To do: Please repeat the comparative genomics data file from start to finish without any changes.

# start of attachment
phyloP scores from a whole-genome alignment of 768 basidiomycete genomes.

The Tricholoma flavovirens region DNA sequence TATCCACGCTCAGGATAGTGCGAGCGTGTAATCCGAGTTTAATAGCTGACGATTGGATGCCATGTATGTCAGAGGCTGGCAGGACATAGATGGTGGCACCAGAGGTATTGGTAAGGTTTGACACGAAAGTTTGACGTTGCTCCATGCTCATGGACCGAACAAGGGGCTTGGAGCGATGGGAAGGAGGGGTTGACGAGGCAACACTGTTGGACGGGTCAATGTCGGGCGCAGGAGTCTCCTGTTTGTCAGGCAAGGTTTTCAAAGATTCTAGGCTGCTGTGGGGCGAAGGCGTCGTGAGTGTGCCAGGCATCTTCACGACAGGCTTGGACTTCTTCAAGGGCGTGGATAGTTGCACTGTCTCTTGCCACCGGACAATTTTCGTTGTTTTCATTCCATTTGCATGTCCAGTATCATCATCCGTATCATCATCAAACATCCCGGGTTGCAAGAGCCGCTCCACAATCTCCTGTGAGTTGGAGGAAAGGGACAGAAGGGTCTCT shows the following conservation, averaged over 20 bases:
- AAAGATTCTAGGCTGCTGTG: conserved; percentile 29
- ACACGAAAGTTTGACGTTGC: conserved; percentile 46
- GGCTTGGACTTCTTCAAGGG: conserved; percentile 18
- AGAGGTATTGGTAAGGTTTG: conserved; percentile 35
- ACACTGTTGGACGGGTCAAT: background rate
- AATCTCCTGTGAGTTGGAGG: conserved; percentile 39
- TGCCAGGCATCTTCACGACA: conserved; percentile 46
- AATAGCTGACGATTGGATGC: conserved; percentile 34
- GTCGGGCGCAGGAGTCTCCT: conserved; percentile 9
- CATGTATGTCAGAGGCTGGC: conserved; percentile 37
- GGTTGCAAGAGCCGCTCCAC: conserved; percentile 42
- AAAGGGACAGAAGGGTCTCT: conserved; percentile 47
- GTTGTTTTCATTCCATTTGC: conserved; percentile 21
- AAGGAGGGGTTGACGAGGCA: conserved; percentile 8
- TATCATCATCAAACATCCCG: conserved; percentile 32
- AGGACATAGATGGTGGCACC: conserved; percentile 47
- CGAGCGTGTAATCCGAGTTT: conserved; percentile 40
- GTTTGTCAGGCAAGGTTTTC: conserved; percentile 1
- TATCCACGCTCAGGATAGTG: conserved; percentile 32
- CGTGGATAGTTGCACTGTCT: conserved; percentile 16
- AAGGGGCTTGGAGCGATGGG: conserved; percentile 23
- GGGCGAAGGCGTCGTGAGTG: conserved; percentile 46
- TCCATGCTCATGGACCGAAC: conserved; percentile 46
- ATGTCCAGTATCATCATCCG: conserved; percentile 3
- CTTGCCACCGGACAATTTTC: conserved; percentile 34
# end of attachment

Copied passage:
phyloP scores from a whole-genome alignment of 768 basidiomycete genomes.

The Tricholoma flavovirens region DNA sequence TATCCACGCTCAGGATAGTGCGAGCGTGTAATCCGAGTTTAATAGCTGACGATTGGATGCCATGTATGTCAGAGGCTGGCAGGACATAGATGGTGGCACCAGAGGTATTGGTAAGGTTTGACACGAAAGTTTGACGTTGCTCCATGCTCATGGACCGAACAAGGGGCTTGGAGCGATGGGAAGGAGGGGTTGACGAGGCAACACTGTTGGACGGGTCAATGTCGGGCGCAGGAGTCTCCTGTTTGTCAGGCAAGGTTTTCAAAGATTCTAGGCTGCTGTGGGGCGAAGGCGTCGTGAGTGTGCCAGGCATCTTCACGACAGGCTTGGACTTCTTCAAGGGCGTGGATAGTTGCACTGTCTCTTGCCACCGGACAATTTTCGTTGTTTTCATTCCATTTGCATGTCCAGTATCATCATCCGTATCATCATCAAACATCCCGGGTTGCAAGAGCCGCTCCACAATCTCCTGTGAGTTGGAGGAAAGGGACAGAAGGGTCTCT shows the following conservation, averaged over 20 bases:
- AAAGATTCTAGGCTGCTGTG: conserved; percentile 29
- ACACGAAAGTTTGACGTTGC: conserved; percentile 46
- GGCTTGGACTTCTTCAAGGG: conserved; percentile 18
- AGAGGTATTGGTAAGGTTTG: conserved; percentile 35
- ACACTGTTGGACGGGTCAAT: background rate
- AATCTCCTGTGAGTTGGAGG: conserved; percentile 39
- TGCCAGGCATCTTCACGACA: conserved; percentile 46
- AATAGCTGACGATTGGATGC: conserved; percentile 34
- GTCGGGCGCAGGAGTCTCCT: conserved; percentile 9
- CATGTATGTCAGAGGCTGGC: conserved; percentile 37
- GGTTGCAAGAGCCGCTCCAC: conserved; percentile 42
- AAAGGGACAGAAGGGTCTCT: conserved; percentile 47
- GTTGTTTTCATTCCATTTGC: conserved; percentile 21
- AAGGAGGGGTTGACGAGGCA: conserved; percentile 8
- TATCATCATCAAACATCCCG: conserved; percentile 32
- AGGACATAGATGGTGGCACC: conserved; percentile 47
- CGAGCGTGTAATCCGAGTTT: conserved; percentile 40
- GTTTGTCAGGCAAGGTTTTC: conserved; percentile 1
- TATCCACGCTCAGGATAGTG: conserved; percentile 32
- CGTGGATAGTTGCACTGTCT: conserved; percentile 16
- AAGGGGCTTGGAGCGATGGG: conserved; percentile 23
- GGGCGAAGGCGTCGTGAGTG: conserved; percentile 46
- TCCATGCTCATGGACCGAAC: conserved; percentile 46
- ATGTCCAGTATCATCATCCG: conserved; percentile 3
- CTTGCCACCGGACAATTTTC: conserved; percentile 34